The Canadian Press/AP, U.S. Air Force, Samuel King Jr. In this July 14, 2011 file photo, an aircraft maintainer walks by the U.S. Air Force F-35 Lightning II joint strike fighter (JSF) at Eglin Air Force Base, Fla.

Don’t expect promises of a tricked out Canadian military loaded with more of the latest gadgets to come to pass in the next 20 years, said a University of Ottawa professor as he peered into the forces’ future.

“If they remain committed to buying expensive items in a stagnant budget there is less money for other things,” said Paul Robinson, a military expert with the university’s Graduate School of Public and International Affairs. “They say they don’t plan to cut personnel, it makes you wonder where they will get the money from.”

In 2008, the government drew up a plan in the Canada First Defence Strategy that would see defence spending increase from $18 billion in 2008 to $30 billion in 2027.

Yet military spending in reality has become constricted, Robinson said. “I would say the Canada First Strategy has been a misnomer for what has happened in practice. They were talking about sustained growth and now it’s cutbacks.”

In a leaked letter from the Prime Minister to Minister of Defence Peter MacKay that was obtained by the Canadian Press in October, the Prime Minister wrote “there can be no expectation that the defence budget will grow in the next few years.” Cuts to defence spending are expected to reach $2.5-billion a year by 2014.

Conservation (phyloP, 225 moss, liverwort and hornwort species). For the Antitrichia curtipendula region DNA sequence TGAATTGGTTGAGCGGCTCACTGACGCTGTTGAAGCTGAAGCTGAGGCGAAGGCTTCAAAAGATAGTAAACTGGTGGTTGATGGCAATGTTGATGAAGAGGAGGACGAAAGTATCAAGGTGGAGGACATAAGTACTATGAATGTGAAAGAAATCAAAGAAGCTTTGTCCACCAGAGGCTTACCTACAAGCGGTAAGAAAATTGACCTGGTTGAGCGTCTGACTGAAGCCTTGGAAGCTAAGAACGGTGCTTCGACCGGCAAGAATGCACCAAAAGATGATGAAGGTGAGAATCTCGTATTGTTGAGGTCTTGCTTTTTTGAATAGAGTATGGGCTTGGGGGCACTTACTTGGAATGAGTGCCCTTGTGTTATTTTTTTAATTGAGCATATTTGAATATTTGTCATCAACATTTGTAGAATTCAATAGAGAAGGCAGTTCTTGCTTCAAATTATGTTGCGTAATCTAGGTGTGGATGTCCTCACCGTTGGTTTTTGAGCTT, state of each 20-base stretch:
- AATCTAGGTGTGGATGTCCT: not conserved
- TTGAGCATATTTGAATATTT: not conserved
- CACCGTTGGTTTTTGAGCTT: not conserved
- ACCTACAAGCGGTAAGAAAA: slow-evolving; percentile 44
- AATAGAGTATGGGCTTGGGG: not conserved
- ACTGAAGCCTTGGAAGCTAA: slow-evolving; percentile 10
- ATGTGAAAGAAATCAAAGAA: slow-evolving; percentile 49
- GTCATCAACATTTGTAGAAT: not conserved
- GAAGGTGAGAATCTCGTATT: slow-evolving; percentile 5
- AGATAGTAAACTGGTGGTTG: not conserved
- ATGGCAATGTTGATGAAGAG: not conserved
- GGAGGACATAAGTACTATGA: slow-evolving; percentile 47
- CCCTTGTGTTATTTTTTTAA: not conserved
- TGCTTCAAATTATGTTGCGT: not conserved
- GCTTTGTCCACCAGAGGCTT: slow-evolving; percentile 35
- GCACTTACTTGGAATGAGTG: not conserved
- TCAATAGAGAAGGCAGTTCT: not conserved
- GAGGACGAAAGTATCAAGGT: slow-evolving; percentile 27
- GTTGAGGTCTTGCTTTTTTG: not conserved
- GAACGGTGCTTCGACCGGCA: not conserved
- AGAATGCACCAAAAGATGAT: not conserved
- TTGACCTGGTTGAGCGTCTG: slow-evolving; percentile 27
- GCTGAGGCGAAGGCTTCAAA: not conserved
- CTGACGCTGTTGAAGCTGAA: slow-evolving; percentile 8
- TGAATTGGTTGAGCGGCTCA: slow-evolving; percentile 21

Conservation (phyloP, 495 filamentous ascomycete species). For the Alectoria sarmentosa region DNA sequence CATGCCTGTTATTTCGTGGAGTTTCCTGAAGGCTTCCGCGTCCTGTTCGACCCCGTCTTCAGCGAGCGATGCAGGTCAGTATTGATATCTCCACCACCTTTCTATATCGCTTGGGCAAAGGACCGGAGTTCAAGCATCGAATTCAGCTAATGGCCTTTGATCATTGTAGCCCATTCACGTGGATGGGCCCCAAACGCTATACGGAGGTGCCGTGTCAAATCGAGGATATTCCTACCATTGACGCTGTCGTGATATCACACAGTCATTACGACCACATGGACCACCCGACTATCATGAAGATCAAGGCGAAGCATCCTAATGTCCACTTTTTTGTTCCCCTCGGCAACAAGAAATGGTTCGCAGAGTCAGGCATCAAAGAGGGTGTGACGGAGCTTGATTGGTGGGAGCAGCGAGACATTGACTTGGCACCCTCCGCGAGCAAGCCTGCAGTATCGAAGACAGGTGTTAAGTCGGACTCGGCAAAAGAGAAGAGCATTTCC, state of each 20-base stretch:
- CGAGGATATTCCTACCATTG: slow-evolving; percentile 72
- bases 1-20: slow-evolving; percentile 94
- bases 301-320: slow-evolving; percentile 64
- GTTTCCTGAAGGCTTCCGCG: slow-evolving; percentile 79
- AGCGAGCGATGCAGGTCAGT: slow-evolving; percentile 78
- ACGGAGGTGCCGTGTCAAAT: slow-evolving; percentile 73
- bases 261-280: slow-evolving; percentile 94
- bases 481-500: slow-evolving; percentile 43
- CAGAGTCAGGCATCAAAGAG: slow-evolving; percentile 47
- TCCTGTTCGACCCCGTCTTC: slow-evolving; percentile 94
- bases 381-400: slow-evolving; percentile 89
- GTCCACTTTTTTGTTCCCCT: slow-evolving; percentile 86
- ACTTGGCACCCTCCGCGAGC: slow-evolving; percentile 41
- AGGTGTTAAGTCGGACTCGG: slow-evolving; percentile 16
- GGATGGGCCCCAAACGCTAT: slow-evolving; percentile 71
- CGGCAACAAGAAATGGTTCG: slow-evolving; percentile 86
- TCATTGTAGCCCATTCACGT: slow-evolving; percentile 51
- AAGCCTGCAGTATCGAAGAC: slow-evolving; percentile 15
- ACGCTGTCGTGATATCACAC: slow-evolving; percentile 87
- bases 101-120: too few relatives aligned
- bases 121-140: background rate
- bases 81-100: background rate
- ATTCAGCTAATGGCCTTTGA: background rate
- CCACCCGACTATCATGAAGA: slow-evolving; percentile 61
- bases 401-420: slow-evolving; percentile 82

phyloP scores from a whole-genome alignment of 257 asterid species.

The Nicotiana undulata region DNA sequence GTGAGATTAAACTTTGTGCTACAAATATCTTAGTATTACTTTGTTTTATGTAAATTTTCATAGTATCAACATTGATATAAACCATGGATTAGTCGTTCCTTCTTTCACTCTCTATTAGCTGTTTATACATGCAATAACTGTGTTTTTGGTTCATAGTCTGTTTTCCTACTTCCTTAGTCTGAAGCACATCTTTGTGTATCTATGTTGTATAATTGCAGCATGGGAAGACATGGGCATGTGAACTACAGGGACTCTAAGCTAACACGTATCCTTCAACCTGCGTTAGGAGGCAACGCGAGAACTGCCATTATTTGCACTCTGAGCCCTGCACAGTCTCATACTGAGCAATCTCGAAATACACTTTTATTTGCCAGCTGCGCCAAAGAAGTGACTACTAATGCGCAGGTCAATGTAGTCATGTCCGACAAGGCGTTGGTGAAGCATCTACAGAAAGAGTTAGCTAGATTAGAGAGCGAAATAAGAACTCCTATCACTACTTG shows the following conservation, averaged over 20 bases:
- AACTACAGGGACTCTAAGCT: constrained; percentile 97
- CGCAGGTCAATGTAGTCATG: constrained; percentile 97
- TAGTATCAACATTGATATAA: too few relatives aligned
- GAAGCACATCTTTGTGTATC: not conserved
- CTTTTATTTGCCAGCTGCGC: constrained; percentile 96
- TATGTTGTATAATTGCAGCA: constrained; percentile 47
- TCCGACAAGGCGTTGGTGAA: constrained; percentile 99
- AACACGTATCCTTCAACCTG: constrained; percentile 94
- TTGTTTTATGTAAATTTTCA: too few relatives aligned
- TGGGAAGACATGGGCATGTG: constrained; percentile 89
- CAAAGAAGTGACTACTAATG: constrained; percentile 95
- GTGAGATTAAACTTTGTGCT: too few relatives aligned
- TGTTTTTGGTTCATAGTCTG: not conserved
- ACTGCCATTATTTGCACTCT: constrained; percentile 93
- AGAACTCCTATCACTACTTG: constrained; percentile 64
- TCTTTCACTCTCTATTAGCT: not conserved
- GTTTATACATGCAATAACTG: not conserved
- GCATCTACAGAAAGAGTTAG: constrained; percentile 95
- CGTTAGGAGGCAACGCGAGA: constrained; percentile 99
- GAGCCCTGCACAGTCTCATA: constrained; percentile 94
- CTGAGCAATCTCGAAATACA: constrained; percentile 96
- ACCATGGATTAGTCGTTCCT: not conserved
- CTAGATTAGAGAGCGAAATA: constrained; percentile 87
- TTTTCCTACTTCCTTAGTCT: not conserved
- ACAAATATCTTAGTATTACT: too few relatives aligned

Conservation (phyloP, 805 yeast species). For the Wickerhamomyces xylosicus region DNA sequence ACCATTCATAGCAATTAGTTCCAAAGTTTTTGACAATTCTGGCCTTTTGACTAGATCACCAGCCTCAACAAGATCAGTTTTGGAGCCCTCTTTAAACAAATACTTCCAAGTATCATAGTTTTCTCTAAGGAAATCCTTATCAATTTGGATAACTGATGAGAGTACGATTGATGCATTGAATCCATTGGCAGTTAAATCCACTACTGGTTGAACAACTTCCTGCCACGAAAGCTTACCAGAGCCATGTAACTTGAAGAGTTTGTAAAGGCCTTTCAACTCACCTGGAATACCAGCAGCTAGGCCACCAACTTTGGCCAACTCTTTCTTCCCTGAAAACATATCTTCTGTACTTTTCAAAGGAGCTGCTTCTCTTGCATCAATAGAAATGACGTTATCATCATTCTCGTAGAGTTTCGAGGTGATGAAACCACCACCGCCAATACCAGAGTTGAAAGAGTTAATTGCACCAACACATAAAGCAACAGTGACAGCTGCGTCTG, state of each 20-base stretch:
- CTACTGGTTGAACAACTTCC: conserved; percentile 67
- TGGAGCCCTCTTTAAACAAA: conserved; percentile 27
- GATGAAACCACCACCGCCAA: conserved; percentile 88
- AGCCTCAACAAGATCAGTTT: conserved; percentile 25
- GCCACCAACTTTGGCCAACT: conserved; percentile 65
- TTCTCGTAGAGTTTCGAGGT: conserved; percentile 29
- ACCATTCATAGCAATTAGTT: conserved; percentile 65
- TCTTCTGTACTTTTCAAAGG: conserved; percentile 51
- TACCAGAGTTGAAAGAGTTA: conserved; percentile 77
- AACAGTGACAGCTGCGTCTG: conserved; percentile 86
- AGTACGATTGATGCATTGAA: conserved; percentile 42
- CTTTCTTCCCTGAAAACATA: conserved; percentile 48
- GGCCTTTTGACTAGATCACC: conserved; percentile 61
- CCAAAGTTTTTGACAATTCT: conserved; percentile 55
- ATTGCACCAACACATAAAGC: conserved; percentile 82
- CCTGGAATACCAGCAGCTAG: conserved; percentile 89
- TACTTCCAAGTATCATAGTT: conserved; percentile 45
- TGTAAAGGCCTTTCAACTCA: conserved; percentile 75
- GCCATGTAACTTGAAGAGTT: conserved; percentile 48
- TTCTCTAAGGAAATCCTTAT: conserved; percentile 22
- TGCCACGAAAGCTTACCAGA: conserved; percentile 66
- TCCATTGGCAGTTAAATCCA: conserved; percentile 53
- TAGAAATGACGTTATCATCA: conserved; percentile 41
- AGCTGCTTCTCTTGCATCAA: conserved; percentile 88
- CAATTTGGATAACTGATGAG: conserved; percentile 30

Robinson criticized the government’s plans to purchase the F-35 at a cost of $25 billion. “A lot could be cut without harming the military. F-35 would be the first to go. It’s a vast waste of money in a capability beyond what Canada needs for its own defence. We could do with something far more modest and cheaper.”

He also said a military buildup in the Arctic is misguided. “The Arctic is not somewhere we should be considering militarizing. We’re not going to go to war with the Russians, Americans or Danes.”

Despite this, the build up will continue in the north, wrote Minister MacKay’s press secretary Paloma Aguilar in an email. “We will continue operations in the North and increase our footprint in the Arctic with a new training centre and a berth and refueling facility in Nanisivik.”

Aguilar wrote that “the Forces must be restructured to ensure administrative burdens are reduced and resources freed up for the front line,” without suggesting where future conflicts could be.

The Conservatives will have their hand on the tiller of the military for a time yet, said Robinson. “They’re not likely to dramatically change direction.”

Will Canada purchase any drones?

Canada’s military is already using drones in Afghanistan and the Arabian Sea, said Paloma Aguilar, press secretary for Defence Minister Peter MacKay Wednesday.

In fact, the government intends to purchase more. In a request for information sent to aerospace firms July 23, the government indicated it is looking for weaponized, “unmanned aerial vehicles” (UAVs) to patrol the Arctic. The contract is worth $1 billion according to DND’s estimate.

“In the U.S. 50 per cent of all air power is now drones,” said Paul Robinson, a military expert at the University of Ottawa. “They are the future… manned aircraft is not.”

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